July Issue 2013

By | Art Line | Published 11 years ago

An eclectic mix of paintings, sculptures and photographs have taken over the VM Art Gallery. This is no ordinary, run-of-the-mill art display, but the work of talented, young art students from colleges across Pakistan. The students — 76 in total — have displayed their thesis projects at the 11th Emerging Talent exhibition and it is refreshing to see them push the boundaries of artistic and creative expression.

The staggering amount of students participating as well as the sheer number of artworks housed by the gallery is remarkable. “The exhibition gives us budding artists a platform for showcasing our work; this is the best exposure a young artist can ask for,” says Anum Jamal, a recent graduate of the Indus

Valley School of Art and Architecture (IVS) who has two of her graphite on paper sketches on display.

The exhibition also allows art critics to gauge the standards prevailing in various art institutions. Although the majority of artworks are from reputable universities in Karachi, Lahore and Islamabad/Rawalpindi, it is encouraging to see the names of some lesser known schools from Bahawalpur, Gujrat, Hyderabad, Multan, Peshawar and Quetta as well. While all the work on display is creative, there are some artworks that stand out in terms of uniqueness.

In ‘Child Abuse,’ artist Shazia Khatoon from the Karachi School of Art uses glue and screws of various sizes to create a human foot. A small ladder placed next to the foot shows a metal figurine busy engaged in construction work, while another figure lies on the ground with a painful expression. The work is a stark reminder of the harsh consequences of treating human beings as machines.

Muhammad Habib AkramEema Alvi, another student from IVS, presents ‘Do You Really Want To Know?’ in which a miniature newspaper with tiny, indecipherable text is encased inside a wooden box. A magnifying glass is attached to it and the piece encourages onlookers to closely examine the text, which asks the reader: “Do you really want to know what happened today?” It seems violence is on everyone’s minds, much as we would like to close our eyes to it.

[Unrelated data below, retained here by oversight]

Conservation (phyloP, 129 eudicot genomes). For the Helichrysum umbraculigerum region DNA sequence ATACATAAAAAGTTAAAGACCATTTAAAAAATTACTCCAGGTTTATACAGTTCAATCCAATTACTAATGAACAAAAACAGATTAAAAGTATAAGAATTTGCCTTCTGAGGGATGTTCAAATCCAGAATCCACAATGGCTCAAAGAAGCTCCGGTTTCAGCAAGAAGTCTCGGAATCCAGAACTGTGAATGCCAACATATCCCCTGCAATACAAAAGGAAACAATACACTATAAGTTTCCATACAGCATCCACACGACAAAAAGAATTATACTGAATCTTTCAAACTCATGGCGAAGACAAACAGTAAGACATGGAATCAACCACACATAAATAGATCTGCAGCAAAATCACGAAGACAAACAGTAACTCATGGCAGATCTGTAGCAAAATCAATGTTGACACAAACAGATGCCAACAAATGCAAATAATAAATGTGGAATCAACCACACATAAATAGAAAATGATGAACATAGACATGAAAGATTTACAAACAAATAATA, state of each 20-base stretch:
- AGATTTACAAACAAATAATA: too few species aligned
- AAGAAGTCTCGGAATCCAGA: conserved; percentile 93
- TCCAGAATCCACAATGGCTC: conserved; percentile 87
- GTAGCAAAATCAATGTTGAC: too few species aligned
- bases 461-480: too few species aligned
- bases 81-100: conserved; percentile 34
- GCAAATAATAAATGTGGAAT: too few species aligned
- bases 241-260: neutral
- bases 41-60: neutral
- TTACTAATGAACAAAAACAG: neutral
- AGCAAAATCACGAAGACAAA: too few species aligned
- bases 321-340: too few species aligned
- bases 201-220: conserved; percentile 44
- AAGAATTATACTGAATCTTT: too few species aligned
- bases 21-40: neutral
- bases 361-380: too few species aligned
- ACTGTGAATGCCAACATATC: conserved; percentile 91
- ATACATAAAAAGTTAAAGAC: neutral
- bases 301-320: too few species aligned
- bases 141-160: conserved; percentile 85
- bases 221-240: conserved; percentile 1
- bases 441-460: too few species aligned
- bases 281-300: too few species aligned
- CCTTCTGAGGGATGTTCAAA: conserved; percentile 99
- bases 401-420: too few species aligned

While many of the works have a similar social or political undercurrent to them, it is refreshing to see works that are humorous as well. For example, Karachi University graduate Amna Afzal’s ‘Esc’ is simply an engagement ring box with the ‘Esc’ button from a keyboard resting in place of a diamond. And Karachi School of Art’s Fariha Muhammad’s ‘A Dozen Expressions’ showcased 12 eggs with human faces skillfully painted on them.

The work of students from the National College of Arts, Lahore and Rawalpindi is also impressive. Malghalara Kalim from NCA Rawalpindi has two of her x-ray style, negative prints on display, titled ‘Yellow Light Box’ and ‘Cotton Candy.’ The former is a particularly eye-catching, bright yellow print with a red diversion sign pointing upwards, whereas the latter shows a girl in the process of eating neon-coloured sweets. The use of traffic signs and symbols is perhaps the artist’s way of showing how one follows the directions enforced by others — even when it comes to enjoying the simple pleasures of life.

And from the smaller cities, Muhammad Habib Akram from the University of Gujrat shows depth and skill with his untitled, abstract piece of what could be viewed as a waterfall or human lungs. The pristine, blue water body on the surface offers a stark contrast to a heap of charcoal filth resting at the bottom of the painting. Akram is interested in exploring human nature and the difference between outer appearance and inner depths, or what he calls, “the mysterious activity at work,” through abstract imagery.

All credit goes to the VM Art Gallery and curator Riffat Alvi, for encouraging and giving fresh graduates a platform for showcasing their works before a mainstream audience.

The writer is a journalist and former assistant editor at Newsline.